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29.06.2004 Diaspora News

Future doctor beating the odds

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In villages like Atibie, in the heart of Ghana, Africa, career paths are clear-cut: Men are typically farmers, women are potters, and sprinkled in between are a few teachers.

And then there are some like Kwabena Abrah who, as a youth, dreamed of traveling to America to become a doctor.

More than three decades and 5,245 miles later, the 47-year-old Annapolis man recently came a step closer to his goal, winning a full scholarship to the New Jersey-based Ross University School of Medicine at an age when some are saving for retirement.

"My age is not anything that is hindering," said Mr. Abrah, who hopes to inspire others. "I think it is helping me."

The Hilltop resident and father of three received one of 15 Eliza Anna Grier Minority Scholarships given annually by the school. He'll spend 16 months studying at the school's campus in Dominica, West Indies, before spending a semester at the Miami campus and being placed at a hospital in the states.

Named after a prominent, Civil War African-American doctor, the scholarship covers more than $110,000 for tuition and supplies, according to school spokesman Andrew Serenyi.

Scholarship recipients must demonstrate academic excellence and be nominated by members of the Congressional Black Caucus, Mr. Serenyi said.

Mr. Abrah was nominated by Reps. Jesse Jackson Jr., D-Ill., and Elijah E. Cummings, D-Md.

He began classes last month.

Mr. Abrah's journey to America, however, began in the '60s, deep in the African bush. It was there that his interest in medicine was first piqued by his father, Yaw Appah.

"My father was an herbalist, a traditional medicine man," said Mr. Abrah, who joined him in the forest gathering herbs, roots and tree bark, which he would crush into healing rubs or boil to form a medicated brew.

He also excelled in school, often ranking first in his class.

When he wasn't studying, Mr. Abrah often accompanied his father at the local Seventh-day Adventist-run hospital, where they would discuss medical matters with the largely American volunteer staff. It was then that the young Mr. Abrah began forming his goal: He, like his father, would be a doctor.

"I got some motivation from them," he said. "But you have to start from A before you go to B."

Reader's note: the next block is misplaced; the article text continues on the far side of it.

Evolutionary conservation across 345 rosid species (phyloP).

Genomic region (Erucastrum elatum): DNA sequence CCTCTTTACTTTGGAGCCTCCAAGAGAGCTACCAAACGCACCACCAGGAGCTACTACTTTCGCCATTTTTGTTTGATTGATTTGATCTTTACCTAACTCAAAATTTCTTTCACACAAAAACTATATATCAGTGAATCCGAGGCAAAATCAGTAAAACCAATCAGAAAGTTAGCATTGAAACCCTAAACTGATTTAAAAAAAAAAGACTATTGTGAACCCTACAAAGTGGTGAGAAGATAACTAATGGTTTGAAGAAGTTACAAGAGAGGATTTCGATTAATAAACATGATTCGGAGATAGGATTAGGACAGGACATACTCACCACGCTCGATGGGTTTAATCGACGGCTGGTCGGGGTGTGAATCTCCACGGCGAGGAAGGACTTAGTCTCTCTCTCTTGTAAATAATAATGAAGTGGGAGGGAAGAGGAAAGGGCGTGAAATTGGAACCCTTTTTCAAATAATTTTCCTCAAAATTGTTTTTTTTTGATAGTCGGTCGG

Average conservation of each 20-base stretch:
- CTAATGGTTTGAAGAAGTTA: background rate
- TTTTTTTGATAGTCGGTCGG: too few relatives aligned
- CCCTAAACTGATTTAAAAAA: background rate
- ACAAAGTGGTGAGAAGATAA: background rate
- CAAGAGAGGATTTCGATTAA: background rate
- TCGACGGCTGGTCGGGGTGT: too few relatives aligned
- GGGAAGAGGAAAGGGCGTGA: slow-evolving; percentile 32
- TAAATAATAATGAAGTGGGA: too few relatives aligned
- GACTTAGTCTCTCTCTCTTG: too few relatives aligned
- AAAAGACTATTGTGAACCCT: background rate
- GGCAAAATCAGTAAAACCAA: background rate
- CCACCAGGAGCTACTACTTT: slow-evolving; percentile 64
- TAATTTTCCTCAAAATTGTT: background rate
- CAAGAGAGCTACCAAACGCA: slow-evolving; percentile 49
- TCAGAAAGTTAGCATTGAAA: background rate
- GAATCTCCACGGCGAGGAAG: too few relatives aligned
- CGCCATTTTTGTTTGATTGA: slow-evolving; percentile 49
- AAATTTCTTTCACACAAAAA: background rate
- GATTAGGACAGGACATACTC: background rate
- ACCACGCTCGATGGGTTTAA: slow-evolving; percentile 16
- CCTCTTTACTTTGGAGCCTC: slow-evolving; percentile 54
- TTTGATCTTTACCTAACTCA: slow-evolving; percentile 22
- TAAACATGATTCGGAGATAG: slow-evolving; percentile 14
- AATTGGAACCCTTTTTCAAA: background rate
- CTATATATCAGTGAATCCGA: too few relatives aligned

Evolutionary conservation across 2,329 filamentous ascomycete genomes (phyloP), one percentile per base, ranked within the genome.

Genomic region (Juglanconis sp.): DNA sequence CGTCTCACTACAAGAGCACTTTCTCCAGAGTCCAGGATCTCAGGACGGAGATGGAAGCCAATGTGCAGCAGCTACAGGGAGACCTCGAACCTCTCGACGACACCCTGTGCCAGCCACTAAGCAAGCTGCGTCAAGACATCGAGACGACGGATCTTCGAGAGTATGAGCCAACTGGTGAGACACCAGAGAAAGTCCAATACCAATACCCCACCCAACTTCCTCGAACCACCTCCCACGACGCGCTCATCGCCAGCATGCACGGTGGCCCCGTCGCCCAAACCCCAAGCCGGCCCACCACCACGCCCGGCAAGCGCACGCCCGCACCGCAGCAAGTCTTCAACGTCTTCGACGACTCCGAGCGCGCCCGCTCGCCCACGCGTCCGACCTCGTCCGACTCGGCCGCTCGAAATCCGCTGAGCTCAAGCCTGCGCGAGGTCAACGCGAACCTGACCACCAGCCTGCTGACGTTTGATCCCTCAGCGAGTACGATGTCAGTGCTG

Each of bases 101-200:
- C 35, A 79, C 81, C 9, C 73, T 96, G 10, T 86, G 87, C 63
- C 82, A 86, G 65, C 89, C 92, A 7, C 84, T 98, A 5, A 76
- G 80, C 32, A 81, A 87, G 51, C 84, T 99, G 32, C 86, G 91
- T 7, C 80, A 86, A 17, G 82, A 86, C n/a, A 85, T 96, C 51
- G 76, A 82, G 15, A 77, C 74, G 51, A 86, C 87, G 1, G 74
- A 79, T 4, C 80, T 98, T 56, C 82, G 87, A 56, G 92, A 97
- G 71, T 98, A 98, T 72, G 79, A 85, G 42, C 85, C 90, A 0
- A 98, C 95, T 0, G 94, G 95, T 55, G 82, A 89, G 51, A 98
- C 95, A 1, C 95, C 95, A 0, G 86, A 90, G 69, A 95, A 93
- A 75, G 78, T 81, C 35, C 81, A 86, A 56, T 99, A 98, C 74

That meant gathering money to continue his education - no small task for Mr. Abrah, whose father had 16 other children to care for. He eventually became ill and died before his youngest son, Mr. Abrah, was 15.

Soon Mr. Abrah had to support himself by selling firewood and small animals he caught, earning enough to put himself through primary school. He later worked as a farmer and hospital assistant while taking medical courses at nearby schools.

He married Grace Abrahin 1987 and they went on to have three children: Akua, 14, Kwame, 13, and Adwoa, 10.

Then in 1995 he won a visa lottery and landed in Virginia.

"I wanted to go to the University of Ghana, but at that time there was instability of our political system," he said, explaining that the school would often be closed for years at a time.

Eventually, word of mouth led him to Anne Arundel Community College, where he received an associate's degree in science in 2000.

"He really was very diligent in his efforts and really was a serious learner," said Sandra Knode, a psychology instructor at AACC."I'm happy for him."

Mr. Abrah graduated from the University of Maryland Baltimore County in 2003 with a 3.57 grade-point average and a bachelor's degree in biological science.

He plans to specialize in psychiatry, gynecology or surgery.

For his wife, Mr. Abrah's latest move is bittersweet. Not wanting to take the kids out of school, she'll be apart from her husband for most of his schooling.

"He prayed on that even before he met me," she said of his aspirations. "I have no choice than to give him the go ahead."

Her husband hopes to finish by 2008.

"Age is a concept, " he said. "It's not anything that can prevent someone from doing whatever he wants to do."

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